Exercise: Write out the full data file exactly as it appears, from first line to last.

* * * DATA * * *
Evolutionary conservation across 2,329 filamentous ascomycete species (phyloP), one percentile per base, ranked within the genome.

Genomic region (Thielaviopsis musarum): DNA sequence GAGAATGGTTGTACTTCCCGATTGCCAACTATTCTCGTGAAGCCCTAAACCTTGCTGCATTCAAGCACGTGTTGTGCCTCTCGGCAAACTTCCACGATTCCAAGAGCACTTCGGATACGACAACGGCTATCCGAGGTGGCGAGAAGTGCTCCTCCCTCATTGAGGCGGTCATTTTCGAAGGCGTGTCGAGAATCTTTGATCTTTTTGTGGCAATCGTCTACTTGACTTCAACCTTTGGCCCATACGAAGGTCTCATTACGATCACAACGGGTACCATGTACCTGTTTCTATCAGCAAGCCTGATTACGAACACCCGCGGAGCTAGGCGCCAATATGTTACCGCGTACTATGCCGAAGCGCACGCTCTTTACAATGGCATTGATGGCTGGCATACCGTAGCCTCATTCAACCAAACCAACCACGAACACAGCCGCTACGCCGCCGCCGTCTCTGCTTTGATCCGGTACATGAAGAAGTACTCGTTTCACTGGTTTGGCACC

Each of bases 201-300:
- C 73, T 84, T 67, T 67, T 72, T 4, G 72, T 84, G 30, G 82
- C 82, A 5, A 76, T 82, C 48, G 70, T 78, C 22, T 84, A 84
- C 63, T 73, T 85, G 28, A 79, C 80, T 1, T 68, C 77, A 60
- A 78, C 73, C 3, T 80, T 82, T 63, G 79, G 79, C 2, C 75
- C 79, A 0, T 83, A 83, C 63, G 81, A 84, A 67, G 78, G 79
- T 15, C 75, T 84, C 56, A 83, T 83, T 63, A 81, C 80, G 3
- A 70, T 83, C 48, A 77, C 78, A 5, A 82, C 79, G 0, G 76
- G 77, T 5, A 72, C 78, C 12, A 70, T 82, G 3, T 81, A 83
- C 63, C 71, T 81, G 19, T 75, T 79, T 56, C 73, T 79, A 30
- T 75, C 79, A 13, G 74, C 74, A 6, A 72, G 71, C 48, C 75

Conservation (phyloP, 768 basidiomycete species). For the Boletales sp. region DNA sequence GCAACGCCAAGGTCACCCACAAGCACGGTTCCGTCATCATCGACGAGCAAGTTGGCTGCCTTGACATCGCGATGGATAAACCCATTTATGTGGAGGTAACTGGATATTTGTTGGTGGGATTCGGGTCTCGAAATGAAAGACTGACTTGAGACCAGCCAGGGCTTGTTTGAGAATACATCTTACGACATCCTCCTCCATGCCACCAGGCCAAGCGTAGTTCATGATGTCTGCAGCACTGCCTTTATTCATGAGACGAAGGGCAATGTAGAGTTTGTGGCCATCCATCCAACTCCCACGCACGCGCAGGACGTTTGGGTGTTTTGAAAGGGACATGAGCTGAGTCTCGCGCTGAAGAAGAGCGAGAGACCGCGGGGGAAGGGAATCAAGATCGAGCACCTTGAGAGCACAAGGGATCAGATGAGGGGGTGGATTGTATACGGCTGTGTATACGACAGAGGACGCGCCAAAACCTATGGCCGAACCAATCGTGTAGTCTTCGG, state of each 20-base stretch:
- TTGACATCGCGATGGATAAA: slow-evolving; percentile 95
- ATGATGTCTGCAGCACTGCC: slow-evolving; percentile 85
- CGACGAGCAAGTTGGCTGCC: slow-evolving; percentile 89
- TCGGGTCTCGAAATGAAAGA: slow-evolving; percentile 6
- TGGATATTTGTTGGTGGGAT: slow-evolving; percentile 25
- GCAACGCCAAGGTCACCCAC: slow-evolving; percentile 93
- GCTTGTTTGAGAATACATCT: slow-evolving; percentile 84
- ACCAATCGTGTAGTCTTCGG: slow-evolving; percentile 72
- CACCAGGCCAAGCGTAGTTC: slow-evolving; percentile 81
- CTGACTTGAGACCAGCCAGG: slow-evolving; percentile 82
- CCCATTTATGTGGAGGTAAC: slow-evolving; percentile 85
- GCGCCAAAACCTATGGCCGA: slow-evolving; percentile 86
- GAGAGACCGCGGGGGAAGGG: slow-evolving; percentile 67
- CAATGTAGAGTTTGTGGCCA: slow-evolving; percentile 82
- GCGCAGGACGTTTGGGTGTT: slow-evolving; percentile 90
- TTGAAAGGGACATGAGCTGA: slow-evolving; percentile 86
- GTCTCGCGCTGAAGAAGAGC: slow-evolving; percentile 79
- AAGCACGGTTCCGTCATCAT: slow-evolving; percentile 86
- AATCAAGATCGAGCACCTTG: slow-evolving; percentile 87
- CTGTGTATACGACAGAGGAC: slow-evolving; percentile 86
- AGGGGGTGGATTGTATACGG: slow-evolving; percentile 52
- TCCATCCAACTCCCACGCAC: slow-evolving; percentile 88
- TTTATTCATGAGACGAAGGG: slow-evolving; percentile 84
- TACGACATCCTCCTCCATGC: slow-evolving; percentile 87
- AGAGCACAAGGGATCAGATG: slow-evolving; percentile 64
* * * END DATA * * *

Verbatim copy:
Evolutionary conservation across 2,329 filamentous ascomycete species (phyloP), one percentile per base, ranked within the genome.

Genomic region (Thielaviopsis musarum): DNA sequence GAGAATGGTTGTACTTCCCGATTGCCAACTATTCTCGTGAAGCCCTAAACCTTGCTGCATTCAAGCACGTGTTGTGCCTCTCGGCAAACTTCCACGATTCCAAGAGCACTTCGGATACGACAACGGCTATCCGAGGTGGCGAGAAGTGCTCCTCCCTCATTGAGGCGGTCATTTTCGAAGGCGTGTCGAGAATCTTTGATCTTTTTGTGGCAATCGTCTACTTGACTTCAACCTTTGGCCCATACGAAGGTCTCATTACGATCACAACGGGTACCATGTACCTGTTTCTATCAGCAAGCCTGATTACGAACACCCGCGGAGCTAGGCGCCAATATGTTACCGCGTACTATGCCGAAGCGCACGCTCTTTACAATGGCATTGATGGCTGGCATACCGTAGCCTCATTCAACCAAACCAACCACGAACACAGCCGCTACGCCGCCGCCGTCTCTGCTTTGATCCGGTACATGAAGAAGTACTCGTTTCACTGGTTTGGCACC

Each of bases 201-300:
- C 73, T 84, T 67, T 67, T 72, T 4, G 72, T 84, G 30, G 82
- C 82, A 5, A 76, T 82, C 48, G 70, T 78, C 22, T 84, A 84
- C 63, T 73, T 85, G 28, A 79, C 80, T 1, T 68, C 77, A 60
- A 78, C 73, C 3, T 80, T 82, T 63, G 79, G 79, C 2, C 75
- C 79, A 0, T 83, A 83, C 63, G 81, A 84, A 67, G 78, G 79
- T 15, C 75, T 84, C 56, A 83, T 83, T 63, A 81, C 80, G 3
- A 70, T 83, C 48, A 77, C 78, A 5, A 82, C 79, G 0, G 76
- G 77, T 5, A 72, C 78, C 12, A 70, T 82, G 3, T 81, A 83
- C 63, C 71, T 81, G 19, T 75, T 79, T 56, C 73, T 79, A 30
- T 75, C 79, A 13, G 74, C 74, A 6, A 72, G 71, C 48, C 75

Conservation (phyloP, 768 basidiomycete species). For the Boletales sp. region DNA sequence GCAACGCCAAGGTCACCCACAAGCACGGTTCCGTCATCATCGACGAGCAAGTTGGCTGCCTTGACATCGCGATGGATAAACCCATTTATGTGGAGGTAACTGGATATTTGTTGGTGGGATTCGGGTCTCGAAATGAAAGACTGACTTGAGACCAGCCAGGGCTTGTTTGAGAATACATCTTACGACATCCTCCTCCATGCCACCAGGCCAAGCGTAGTTCATGATGTCTGCAGCACTGCCTTTATTCATGAGACGAAGGGCAATGTAGAGTTTGTGGCCATCCATCCAACTCCCACGCACGCGCAGGACGTTTGGGTGTTTTGAAAGGGACATGAGCTGAGTCTCGCGCTGAAGAAGAGCGAGAGACCGCGGGGGAAGGGAATCAAGATCGAGCACCTTGAGAGCACAAGGGATCAGATGAGGGGGTGGATTGTATACGGCTGTGTATACGACAGAGGACGCGCCAAAACCTATGGCCGAACCAATCGTGTAGTCTTCGG, state of each 20-base stretch:
- TTGACATCGCGATGGATAAA: slow-evolving; percentile 95
- ATGATGTCTGCAGCACTGCC: slow-evolving; percentile 85
- CGACGAGCAAGTTGGCTGCC: slow-evolving; percentile 89
- TCGGGTCTCGAAATGAAAGA: slow-evolving; percentile 6
- TGGATATTTGTTGGTGGGAT: slow-evolving; percentile 25
- GCAACGCCAAGGTCACCCAC: slow-evolving; percentile 93
- GCTTGTTTGAGAATACATCT: slow-evolving; percentile 84
- ACCAATCGTGTAGTCTTCGG: slow-evolving; percentile 72
- CACCAGGCCAAGCGTAGTTC: slow-evolving; percentile 81
- CTGACTTGAGACCAGCCAGG: slow-evolving; percentile 82
- CCCATTTATGTGGAGGTAAC: slow-evolving; percentile 85
- GCGCCAAAACCTATGGCCGA: slow-evolving; percentile 86
- GAGAGACCGCGGGGGAAGGG: slow-evolving; percentile 67
- CAATGTAGAGTTTGTGGCCA: slow-evolving; percentile 82
- GCGCAGGACGTTTGGGTGTT: slow-evolving; percentile 90
- TTGAAAGGGACATGAGCTGA: slow-evolving; percentile 86
- GTCTCGCGCTGAAGAAGAGC: slow-evolving; percentile 79
- AAGCACGGTTCCGTCATCAT: slow-evolving; percentile 86
- AATCAAGATCGAGCACCTTG: slow-evolving; percentile 87
- CTGTGTATACGACAGAGGAC: slow-evolving; percentile 86
- AGGGGGTGGATTGTATACGG: slow-evolving; percentile 52
- TCCATCCAACTCCCACGCAC: slow-evolving; percentile 88
- TTTATTCATGAGACGAAGGG: slow-evolving; percentile 84
- TACGACATCCTCCTCCATGC: slow-evolving; percentile 87
- AGAGCACAAGGGATCAGATG: slow-evolving; percentile 64